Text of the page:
PRIMARY DOCUMENT

“A Confession of Faith” (November 1914)

SUMMARY

In “A Confession of Faith,” published by the Virginia Suffrage News in November 1914, Elizabeth Dabney Langhorne Lewis makes an argument for women’s suffrage based on the principles of a representative democracy.

FULL TEXT

I believe in the sovereign people, maker of all just human government, in whom all right to govern inheres—

And that “people” comprises men and women—

And that this right to govern is born of intelligence and morality—

And that different individuals should bring their differing gifts and powers to the formation of this government, which is of them and by them and for them—

And that maternity is an offering of even greater value than the battle axe—

And that the woman’s qualification for citizenship is as valid as the man’s—that her identity of interest, her intelligence, her morality, her patriotism and her proven efficiency furnish “sufficient evidence of permanent, common interest with, and attachment to, the community” (Vide Bill of Rights) to entitle her to full citizenship therein, of which full citizenship equal suffrage is an indispensable element—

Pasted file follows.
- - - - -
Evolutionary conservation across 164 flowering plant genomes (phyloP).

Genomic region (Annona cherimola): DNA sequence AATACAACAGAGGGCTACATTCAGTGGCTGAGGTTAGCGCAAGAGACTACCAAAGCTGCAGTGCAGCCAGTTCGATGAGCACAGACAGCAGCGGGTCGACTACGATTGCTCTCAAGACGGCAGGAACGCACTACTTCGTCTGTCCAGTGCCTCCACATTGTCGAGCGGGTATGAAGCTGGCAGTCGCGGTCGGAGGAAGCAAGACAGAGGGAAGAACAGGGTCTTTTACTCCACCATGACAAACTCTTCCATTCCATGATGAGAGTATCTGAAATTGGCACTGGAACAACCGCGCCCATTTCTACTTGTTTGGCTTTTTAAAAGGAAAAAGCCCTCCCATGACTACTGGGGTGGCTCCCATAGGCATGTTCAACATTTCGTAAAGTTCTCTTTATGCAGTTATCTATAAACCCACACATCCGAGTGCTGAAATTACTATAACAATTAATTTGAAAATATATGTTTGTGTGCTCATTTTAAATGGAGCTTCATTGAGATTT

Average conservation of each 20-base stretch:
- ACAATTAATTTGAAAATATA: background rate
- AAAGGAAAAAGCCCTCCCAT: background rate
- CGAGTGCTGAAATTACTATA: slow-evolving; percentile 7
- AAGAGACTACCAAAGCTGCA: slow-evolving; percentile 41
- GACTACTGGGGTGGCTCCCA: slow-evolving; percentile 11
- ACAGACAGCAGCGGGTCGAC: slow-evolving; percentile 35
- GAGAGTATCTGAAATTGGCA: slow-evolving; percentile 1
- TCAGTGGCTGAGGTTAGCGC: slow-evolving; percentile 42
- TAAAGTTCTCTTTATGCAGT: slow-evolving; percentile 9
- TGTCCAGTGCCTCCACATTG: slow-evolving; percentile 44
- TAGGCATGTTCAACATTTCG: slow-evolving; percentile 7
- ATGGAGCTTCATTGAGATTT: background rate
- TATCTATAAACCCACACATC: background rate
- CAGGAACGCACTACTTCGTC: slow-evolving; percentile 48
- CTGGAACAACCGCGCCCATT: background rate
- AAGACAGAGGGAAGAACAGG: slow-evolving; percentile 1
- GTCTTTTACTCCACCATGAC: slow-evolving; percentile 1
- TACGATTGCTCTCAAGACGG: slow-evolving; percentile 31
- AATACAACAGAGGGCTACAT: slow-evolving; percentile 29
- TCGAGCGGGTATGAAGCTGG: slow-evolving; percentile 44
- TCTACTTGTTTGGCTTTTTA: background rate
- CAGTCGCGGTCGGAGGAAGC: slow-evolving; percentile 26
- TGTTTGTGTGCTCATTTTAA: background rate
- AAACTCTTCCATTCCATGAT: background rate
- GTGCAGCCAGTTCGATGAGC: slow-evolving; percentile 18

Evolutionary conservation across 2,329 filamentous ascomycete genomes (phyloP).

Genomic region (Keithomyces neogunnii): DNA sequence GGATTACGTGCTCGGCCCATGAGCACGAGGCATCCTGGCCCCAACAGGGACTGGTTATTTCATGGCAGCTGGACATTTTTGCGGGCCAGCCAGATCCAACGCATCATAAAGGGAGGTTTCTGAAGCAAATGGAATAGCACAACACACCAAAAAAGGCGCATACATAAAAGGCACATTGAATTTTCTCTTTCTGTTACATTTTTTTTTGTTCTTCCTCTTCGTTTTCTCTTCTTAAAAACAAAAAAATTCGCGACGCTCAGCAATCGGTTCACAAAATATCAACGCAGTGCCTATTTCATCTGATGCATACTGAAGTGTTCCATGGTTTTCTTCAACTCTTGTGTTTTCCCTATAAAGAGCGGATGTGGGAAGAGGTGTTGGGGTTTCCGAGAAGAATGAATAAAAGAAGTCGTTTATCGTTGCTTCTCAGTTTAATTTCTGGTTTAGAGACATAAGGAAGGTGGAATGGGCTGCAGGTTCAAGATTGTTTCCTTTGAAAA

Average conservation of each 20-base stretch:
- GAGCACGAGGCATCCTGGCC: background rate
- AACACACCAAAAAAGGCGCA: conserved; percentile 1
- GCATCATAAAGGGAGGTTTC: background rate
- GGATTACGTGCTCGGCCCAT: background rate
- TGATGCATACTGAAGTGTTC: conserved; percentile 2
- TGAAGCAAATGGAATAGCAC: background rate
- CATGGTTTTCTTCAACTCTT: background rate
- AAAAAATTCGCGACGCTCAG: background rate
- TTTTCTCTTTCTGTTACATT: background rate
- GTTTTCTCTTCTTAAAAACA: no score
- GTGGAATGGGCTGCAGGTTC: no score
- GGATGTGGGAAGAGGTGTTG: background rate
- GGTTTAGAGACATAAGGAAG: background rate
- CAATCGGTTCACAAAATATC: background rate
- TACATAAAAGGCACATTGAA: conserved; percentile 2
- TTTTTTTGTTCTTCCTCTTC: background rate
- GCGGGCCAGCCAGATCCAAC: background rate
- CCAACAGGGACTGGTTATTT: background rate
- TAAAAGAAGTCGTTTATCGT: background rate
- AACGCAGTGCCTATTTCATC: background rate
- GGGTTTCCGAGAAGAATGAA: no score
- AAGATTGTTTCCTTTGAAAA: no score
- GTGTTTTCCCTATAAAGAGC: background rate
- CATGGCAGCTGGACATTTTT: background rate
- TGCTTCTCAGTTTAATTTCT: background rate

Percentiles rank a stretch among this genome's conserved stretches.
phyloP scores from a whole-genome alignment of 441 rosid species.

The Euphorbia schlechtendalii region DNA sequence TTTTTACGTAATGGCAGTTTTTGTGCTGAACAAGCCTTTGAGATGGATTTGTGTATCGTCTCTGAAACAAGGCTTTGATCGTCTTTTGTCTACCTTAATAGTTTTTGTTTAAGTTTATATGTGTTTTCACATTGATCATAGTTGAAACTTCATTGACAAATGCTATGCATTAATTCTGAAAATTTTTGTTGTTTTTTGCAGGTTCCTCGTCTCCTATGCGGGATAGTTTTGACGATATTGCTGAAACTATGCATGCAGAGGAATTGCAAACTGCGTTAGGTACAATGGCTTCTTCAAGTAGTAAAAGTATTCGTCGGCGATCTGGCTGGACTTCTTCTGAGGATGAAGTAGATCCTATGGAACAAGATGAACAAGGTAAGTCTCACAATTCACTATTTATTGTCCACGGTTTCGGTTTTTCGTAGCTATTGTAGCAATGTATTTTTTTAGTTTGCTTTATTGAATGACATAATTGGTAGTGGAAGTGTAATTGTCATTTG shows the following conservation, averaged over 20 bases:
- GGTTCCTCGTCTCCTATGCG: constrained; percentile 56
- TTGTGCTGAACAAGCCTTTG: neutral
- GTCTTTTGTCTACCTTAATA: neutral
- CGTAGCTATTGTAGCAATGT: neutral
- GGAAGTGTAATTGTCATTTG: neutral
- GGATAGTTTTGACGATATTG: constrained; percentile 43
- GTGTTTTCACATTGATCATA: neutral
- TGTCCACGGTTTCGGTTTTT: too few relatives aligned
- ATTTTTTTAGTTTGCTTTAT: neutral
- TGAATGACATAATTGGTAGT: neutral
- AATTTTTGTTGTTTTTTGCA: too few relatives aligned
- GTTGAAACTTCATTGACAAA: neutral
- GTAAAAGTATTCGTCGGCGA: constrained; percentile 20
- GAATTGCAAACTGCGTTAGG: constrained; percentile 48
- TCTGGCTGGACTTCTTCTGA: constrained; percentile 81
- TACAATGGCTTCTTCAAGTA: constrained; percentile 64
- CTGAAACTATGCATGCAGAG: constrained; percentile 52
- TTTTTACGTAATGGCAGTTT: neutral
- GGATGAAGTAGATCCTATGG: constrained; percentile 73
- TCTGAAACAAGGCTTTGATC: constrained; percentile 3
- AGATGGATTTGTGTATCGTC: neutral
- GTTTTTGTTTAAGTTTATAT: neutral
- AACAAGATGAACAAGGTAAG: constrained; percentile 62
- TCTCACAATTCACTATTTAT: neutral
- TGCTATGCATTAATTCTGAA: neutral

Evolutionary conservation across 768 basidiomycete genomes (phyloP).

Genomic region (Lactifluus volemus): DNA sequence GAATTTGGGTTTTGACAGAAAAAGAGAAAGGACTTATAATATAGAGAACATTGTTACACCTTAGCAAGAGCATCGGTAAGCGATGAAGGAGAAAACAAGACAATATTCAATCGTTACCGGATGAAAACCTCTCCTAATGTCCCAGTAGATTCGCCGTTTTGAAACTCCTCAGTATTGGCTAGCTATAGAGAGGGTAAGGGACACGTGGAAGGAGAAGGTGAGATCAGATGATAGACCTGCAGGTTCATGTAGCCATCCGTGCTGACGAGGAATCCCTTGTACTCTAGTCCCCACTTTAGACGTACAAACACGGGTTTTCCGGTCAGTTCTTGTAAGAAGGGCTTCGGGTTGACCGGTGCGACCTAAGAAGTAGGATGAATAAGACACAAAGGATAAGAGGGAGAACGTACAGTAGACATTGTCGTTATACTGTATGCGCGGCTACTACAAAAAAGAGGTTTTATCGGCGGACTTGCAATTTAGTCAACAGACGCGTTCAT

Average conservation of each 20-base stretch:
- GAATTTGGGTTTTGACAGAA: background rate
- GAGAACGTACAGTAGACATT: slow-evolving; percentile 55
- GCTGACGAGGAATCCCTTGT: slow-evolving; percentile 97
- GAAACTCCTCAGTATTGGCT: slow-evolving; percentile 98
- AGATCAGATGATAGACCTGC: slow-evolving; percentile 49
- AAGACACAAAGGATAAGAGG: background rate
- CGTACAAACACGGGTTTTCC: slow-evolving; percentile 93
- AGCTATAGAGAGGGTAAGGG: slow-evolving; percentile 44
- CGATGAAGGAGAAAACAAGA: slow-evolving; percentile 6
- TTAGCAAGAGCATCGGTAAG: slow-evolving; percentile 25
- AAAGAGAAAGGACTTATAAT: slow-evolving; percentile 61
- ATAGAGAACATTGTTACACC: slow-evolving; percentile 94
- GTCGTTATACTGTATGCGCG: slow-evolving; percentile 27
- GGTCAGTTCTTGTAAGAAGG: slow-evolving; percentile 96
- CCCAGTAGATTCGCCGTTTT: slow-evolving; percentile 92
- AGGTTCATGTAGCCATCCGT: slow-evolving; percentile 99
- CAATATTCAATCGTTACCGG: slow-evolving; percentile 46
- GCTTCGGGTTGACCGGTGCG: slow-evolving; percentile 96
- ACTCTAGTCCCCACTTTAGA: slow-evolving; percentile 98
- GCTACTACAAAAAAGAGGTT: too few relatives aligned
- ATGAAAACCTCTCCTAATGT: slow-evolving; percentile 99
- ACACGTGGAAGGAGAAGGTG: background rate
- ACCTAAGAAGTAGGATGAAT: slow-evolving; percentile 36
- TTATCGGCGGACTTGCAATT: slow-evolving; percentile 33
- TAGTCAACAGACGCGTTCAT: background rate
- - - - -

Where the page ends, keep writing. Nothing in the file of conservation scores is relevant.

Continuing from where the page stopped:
And I believe genuine democracy to be the sanest and justest form of government—

And I believe a popular representative government is the best form of a democracy yet evolved—

And I believe that an aristocracy of sex does not fit into the plan of a popular government—

And I believe that taxation without representation is tyranny—

And that representation implies the conferred (not the usurped) right to represent, and that women should elect their representatives—

And I believe in justice, in its fearless application, in its regenerative power—

And in the immortality of righteousness—

AMEN!

CITE THIS ENTRY
APA Citation:
Lewis, Elizabeth. “A Confession of Faith” (November 1914). (2020, December 07). In Encyclopedia Virginia. https://encyclopediavirginia.org/entries/a-confession-of-faith-november-1914.
MLA Citation:
Lewis, Elizabeth. "“A Confession of Faith” (November 1914)" Encyclopedia Virginia. Virginia Humanities, (07 Dec. 2020). Web. 04 Mar. 2021
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